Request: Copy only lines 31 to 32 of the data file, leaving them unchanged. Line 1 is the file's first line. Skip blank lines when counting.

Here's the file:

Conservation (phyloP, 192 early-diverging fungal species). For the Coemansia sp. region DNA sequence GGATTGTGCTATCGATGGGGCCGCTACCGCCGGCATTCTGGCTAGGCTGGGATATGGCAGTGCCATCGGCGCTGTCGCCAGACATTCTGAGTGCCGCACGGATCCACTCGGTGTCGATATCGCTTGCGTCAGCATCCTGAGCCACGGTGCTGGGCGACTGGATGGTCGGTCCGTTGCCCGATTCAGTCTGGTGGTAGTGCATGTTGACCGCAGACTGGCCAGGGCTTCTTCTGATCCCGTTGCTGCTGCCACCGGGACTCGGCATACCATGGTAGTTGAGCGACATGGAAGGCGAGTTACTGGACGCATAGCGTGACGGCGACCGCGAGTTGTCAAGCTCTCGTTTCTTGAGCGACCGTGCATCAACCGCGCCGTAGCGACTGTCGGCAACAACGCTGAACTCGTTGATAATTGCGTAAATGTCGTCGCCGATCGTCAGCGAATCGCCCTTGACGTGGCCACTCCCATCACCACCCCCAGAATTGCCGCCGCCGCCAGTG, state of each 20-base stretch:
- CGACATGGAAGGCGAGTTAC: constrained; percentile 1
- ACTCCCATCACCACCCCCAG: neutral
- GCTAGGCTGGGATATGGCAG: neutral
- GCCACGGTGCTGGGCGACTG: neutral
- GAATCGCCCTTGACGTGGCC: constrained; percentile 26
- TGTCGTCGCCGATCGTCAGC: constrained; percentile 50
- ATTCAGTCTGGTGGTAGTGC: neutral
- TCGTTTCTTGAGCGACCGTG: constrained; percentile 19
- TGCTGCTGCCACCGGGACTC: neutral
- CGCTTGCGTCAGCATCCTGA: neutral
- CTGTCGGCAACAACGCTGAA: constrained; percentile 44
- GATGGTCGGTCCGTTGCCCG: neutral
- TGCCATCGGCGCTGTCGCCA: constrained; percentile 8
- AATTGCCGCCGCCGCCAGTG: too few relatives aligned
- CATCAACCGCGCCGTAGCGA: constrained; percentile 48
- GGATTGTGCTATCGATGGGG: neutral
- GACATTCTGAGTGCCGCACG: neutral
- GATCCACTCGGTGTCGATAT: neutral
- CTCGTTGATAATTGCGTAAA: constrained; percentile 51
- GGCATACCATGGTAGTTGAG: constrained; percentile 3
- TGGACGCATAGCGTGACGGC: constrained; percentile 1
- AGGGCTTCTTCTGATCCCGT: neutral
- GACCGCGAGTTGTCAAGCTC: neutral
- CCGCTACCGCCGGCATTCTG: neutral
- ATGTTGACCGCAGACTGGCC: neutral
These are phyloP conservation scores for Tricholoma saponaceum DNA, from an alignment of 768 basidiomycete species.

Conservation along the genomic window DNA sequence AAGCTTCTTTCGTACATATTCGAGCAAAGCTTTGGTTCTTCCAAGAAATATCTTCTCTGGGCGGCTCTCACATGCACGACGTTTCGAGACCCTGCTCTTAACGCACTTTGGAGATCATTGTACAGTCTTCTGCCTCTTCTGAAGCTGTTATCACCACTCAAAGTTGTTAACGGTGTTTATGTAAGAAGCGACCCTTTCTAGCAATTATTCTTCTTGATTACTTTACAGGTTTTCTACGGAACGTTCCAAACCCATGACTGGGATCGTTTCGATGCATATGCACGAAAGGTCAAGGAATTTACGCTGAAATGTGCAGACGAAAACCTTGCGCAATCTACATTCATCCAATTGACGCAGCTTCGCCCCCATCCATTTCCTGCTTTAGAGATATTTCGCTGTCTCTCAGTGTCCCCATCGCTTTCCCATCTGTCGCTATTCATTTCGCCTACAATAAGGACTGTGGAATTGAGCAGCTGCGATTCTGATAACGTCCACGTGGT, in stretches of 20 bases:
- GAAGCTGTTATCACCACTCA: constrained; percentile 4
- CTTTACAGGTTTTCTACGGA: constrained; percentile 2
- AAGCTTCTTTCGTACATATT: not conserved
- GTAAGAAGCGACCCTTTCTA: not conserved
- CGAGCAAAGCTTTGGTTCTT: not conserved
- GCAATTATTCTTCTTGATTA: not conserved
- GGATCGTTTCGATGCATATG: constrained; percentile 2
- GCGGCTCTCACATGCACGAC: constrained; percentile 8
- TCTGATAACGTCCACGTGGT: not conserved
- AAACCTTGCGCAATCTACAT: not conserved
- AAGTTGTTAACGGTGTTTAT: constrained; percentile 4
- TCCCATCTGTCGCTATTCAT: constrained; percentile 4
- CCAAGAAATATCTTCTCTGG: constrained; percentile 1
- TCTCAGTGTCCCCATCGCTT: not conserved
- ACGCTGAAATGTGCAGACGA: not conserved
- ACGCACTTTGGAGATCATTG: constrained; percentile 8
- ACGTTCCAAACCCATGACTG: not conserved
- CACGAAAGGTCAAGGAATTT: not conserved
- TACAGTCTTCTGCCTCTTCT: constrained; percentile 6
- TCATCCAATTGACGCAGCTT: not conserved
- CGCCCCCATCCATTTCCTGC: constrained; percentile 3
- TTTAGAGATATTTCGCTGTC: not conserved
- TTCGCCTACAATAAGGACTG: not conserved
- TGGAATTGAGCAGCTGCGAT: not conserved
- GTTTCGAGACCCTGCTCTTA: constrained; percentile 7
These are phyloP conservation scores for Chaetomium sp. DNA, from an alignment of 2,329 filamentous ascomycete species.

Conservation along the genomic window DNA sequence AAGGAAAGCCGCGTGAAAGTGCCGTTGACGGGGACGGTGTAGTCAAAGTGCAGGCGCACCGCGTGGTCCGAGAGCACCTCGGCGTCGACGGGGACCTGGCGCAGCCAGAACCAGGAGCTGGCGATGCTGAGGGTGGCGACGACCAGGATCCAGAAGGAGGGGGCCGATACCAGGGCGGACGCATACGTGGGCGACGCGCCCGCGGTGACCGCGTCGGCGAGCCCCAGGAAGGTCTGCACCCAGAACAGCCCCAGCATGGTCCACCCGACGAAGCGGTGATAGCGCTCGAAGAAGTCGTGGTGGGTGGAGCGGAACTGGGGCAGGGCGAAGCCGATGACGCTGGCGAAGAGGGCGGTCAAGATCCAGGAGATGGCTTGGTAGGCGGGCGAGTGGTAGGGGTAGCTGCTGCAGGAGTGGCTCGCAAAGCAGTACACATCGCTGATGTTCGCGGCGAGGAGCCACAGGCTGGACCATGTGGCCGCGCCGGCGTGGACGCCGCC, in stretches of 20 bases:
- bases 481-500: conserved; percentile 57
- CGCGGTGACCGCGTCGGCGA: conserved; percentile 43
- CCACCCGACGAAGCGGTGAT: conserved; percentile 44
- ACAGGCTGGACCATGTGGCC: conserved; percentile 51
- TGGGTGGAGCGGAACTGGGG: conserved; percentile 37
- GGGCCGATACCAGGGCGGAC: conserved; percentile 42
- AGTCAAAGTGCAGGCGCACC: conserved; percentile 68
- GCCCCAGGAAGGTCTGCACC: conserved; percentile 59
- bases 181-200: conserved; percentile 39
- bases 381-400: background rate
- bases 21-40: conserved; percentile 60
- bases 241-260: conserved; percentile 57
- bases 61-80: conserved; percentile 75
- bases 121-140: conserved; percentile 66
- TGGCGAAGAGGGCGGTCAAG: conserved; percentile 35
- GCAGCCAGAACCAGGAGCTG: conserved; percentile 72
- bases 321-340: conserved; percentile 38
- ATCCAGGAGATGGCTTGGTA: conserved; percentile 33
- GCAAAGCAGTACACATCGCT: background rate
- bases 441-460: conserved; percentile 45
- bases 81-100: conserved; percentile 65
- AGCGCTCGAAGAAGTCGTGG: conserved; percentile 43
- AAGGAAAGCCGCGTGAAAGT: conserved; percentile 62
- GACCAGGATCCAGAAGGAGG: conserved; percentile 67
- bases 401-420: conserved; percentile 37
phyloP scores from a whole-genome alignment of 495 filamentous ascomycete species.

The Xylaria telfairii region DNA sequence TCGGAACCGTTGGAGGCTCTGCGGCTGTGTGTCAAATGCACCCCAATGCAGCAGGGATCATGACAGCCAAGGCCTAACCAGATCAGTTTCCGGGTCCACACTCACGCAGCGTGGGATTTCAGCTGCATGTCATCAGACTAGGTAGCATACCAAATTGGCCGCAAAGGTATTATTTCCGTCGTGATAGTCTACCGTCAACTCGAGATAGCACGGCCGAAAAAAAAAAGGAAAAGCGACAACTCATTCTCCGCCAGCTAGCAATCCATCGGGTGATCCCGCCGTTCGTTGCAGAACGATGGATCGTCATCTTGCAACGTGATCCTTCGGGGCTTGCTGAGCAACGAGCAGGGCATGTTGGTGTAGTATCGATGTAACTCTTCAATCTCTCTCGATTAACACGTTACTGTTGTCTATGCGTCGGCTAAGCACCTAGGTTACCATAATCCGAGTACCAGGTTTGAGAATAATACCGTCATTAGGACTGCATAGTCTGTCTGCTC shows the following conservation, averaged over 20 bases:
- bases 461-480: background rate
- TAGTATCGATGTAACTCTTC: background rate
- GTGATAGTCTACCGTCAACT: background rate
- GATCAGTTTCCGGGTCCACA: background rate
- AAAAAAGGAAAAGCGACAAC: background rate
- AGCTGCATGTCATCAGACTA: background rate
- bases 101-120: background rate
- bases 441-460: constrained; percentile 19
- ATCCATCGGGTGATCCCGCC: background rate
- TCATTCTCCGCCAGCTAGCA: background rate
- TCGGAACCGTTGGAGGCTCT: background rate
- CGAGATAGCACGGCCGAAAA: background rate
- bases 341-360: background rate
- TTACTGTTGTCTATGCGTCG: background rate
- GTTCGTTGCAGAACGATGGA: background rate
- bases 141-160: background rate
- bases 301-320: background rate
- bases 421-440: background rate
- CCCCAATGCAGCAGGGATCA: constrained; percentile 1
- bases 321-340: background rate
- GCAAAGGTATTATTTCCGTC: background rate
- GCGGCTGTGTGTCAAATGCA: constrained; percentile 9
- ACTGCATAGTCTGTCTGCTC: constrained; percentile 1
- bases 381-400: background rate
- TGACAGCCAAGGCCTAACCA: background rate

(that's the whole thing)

- AAGCTTCTTTCGTACATATT: not conserved
- GTAAGAAGCGACCCTTTCTA: not conserved